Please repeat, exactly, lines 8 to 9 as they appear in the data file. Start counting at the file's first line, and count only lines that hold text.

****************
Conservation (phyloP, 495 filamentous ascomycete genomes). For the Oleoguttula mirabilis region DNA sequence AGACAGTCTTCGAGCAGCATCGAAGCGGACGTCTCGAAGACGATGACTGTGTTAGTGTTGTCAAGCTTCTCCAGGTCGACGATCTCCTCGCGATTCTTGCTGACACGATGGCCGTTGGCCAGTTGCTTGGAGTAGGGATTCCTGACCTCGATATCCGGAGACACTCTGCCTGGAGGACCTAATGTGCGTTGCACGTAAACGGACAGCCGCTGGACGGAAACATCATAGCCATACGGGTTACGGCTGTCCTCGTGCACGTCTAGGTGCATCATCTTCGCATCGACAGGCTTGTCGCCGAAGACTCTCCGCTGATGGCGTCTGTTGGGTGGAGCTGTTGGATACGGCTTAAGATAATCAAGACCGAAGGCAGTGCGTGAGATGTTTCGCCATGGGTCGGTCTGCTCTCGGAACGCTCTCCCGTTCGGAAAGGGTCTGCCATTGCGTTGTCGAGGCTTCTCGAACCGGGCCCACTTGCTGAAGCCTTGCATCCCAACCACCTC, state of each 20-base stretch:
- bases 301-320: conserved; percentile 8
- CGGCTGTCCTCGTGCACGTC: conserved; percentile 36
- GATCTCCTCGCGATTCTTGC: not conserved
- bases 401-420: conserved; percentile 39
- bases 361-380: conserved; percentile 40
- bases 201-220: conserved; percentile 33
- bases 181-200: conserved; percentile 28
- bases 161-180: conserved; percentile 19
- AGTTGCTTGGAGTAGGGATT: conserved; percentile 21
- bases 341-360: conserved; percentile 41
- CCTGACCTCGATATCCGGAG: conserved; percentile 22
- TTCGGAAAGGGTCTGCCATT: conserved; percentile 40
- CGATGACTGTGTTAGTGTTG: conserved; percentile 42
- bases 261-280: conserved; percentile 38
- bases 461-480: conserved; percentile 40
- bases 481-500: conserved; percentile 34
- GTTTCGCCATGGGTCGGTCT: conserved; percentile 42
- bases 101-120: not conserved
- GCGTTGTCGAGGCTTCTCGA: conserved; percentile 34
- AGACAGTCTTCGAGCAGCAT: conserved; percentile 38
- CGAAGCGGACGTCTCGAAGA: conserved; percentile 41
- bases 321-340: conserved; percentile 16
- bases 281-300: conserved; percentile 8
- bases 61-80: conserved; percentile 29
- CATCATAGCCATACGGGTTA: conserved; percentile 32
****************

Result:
- bases 181-200: conserved; percentile 28
- bases 161-180: conserved; percentile 19